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  • layer3maniac
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Best Overall Lossless Audio Compression for Archiving
Reply #25
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I certainly see the value in Open Source (and I support it myself), but I believe there is a point where advocacy can go beyond reason.  To me, for the most part software is about functionality, not (usually) about philosophy --  I will use the software that works best ...
I agree. I'm a BIG fan of open source but you can't punish yourself by limiting yourself ONLY to open source. For example, I don't use my Linux box for many of my computing needs. Because of functionality issues. And I have been following the FreeDOS project for a couple of years now. In a few years it MIGHT be as functional as MS DOS was TEN YEARS AGO.

  • Gabriel
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Best Overall Lossless Audio Compression for Archiving
Reply #26
Just a personal comment: open source is different from free software.

I believe in open source, but not in free software.

Open source just means that you can see the source code. To my mind, this is a key point for open knowledge.
On the other hand, free software is a philosophical thing where you believe that every software should be totally free (both in price and freedom), and reject "non-free" software.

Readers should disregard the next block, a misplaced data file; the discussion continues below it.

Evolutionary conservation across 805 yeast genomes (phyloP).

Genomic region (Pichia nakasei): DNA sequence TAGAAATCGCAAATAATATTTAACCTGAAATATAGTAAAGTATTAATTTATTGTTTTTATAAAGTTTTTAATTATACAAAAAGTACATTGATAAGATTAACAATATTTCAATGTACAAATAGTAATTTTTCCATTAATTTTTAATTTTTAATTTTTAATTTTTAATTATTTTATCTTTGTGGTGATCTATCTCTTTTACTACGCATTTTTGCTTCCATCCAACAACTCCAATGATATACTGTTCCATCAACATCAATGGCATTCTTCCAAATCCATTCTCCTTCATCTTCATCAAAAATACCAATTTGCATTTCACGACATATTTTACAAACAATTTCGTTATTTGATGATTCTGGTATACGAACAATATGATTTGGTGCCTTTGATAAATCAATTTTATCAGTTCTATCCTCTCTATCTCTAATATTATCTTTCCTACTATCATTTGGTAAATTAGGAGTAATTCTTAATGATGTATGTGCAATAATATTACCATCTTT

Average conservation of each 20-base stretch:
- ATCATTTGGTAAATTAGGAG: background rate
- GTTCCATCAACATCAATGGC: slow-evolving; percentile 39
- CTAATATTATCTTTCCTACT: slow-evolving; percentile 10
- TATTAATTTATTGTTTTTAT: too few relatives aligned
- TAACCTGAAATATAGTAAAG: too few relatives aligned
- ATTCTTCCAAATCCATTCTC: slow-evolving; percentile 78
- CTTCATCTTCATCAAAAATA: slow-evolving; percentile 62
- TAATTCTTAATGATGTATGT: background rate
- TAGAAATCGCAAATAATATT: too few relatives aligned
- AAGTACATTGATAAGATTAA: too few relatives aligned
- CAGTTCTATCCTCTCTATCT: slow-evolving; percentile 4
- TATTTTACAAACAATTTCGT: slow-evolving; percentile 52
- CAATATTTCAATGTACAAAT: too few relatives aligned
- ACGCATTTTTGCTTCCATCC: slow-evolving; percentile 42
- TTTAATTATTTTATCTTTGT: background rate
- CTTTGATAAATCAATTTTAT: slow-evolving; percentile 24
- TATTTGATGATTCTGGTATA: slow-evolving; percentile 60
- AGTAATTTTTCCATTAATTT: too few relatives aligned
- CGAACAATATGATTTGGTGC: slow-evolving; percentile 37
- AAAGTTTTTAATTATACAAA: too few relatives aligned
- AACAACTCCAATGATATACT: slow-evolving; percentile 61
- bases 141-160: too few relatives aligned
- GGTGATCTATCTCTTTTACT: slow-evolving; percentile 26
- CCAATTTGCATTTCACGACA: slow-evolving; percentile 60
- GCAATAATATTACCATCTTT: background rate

As an example, Lame is open source, but not free software.

  • layer3maniac
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Best Overall Lossless Audio Compression for Archiving
Reply #27
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As an example, Lame is open source, but not free software.
Huh? Who do I send my check to???

  • Gabriel
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Best Overall Lossless Audio Compression for Archiving
Reply #28
Lame is only free in term of price, but not freedom.

  • Garf
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Reply #29
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Originally posted by Jon Ingram

MPC is in a slightly different category -- you might not be able to *encode* in the future, but you will at least be able to *decode*.


Sorry for getting horribly offtopic, but here is another thing that I've been pondering about.

Consider that, for example, for such and such reasons MPC developers all switch to Windows systems and nobody really works on Linux anymore.

Now they add feature X, which isn't supported by my Linux decoder of choice (the XMMS plugin).

Who's going to add it? How many people can make such plugins and grind down the MPC source code?

Same example, but XMMS is deprecated and a new app gets to be the standard Unix player, with a different plugin system. Of course, due to changes in the the Linux OSS layer, XMMS no longer works.

Another example:

Say that all Vorbis developers get sued for whatever, and corporate America being what it is, they all get locked up in jail.